Analysis of Suzanne

General discussion about Leonard Cohen's songs and albums
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Analysis of Suzanne

Postby jurica » Sun Oct 06, 2002 11:26 pm

WARNING: only for those of you that are both patient and forgiving as to let me touch holly ground with my dirty fingers, but I need to do this...

...I'll try to explore symbolism of a song that seems to be an all-time-favorite for many of us, an the one that has been commented on in every possible way - Suzanne.

We all know well enough what this song is about: Suzanne was a friend of Leonard who lived in Montreal, and he was in love with her, but couldn't have her because she was a wife of a friend of his, but what interests me is why I like it so much? What makes me feel like I feel when I listen to it.

Unlike Bob Dylan who is some kind of modern surrealist who writes whatever crosses his mind with little or none conscious control, Leonard rewrites and reviews every word several times until he is certain that was what he wanted to say, and the way he wanted it to be said. Still I'll try to prove that Suzanne has another side to it, the one even Mr. Cohen may not be aware.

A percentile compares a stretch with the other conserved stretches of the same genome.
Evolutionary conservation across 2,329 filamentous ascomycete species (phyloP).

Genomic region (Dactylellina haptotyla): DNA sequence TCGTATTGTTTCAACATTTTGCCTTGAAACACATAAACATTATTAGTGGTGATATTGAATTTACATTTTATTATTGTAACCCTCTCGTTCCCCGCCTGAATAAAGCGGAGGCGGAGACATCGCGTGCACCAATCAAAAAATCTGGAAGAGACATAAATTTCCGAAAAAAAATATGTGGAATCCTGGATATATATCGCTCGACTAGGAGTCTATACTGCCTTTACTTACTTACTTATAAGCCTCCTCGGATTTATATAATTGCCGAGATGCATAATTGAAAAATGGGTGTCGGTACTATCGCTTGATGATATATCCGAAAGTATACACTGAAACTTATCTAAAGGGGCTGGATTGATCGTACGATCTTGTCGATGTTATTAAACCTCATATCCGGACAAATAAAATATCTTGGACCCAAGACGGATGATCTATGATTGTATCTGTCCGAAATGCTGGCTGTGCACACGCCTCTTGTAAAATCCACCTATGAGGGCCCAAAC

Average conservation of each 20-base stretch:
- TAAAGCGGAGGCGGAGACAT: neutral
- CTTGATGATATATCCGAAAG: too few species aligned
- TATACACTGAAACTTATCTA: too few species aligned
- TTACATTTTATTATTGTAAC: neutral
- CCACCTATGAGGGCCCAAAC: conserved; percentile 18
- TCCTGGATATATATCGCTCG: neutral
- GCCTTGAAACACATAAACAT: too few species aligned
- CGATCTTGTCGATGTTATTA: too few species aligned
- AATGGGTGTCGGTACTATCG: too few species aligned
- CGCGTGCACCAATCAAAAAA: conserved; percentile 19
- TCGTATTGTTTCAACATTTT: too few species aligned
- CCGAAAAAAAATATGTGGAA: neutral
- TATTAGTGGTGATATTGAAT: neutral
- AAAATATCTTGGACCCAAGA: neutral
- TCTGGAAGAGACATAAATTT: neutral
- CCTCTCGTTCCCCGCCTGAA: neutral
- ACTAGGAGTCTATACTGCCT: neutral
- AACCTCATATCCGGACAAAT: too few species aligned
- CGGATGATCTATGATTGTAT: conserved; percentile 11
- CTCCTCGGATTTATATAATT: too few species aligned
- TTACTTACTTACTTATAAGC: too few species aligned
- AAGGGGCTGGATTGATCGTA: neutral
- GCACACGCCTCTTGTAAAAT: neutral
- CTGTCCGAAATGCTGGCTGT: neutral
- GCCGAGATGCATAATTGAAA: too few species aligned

Sigmund Freud found symbols in dreams that all people share, and claimed that these visions are a way into their subconscious feelings and needs. One of these symbols is water, a word you could call a key-word of the song (river, boats, sailor, water, drowning, harbour, seaweed --- all draw the same picture), and it symbolizes a child in the womb. Swimming out of water symbolizes being born, and drowning should be a wish to escape from this world back to safety of mother's womb.

We could easily agree that Leonard Cohen is great modern romantic, and we know that romantic poets have a need to run away from this world, to go somewhere far and exotic... Or to find safety in themselves. Could it be that Leonard searched for solace and peace in some sort of mother-person woman? A woman who is stronger than him, and fits in this world more firmly? Did he feel Suzanne could protect him in a way only mother protects her child - asking nothing in return but love?

Suzanne takes you down to her place near the river
You can hear the boats go by
You can spend the night beside her
And you know that she's half crazy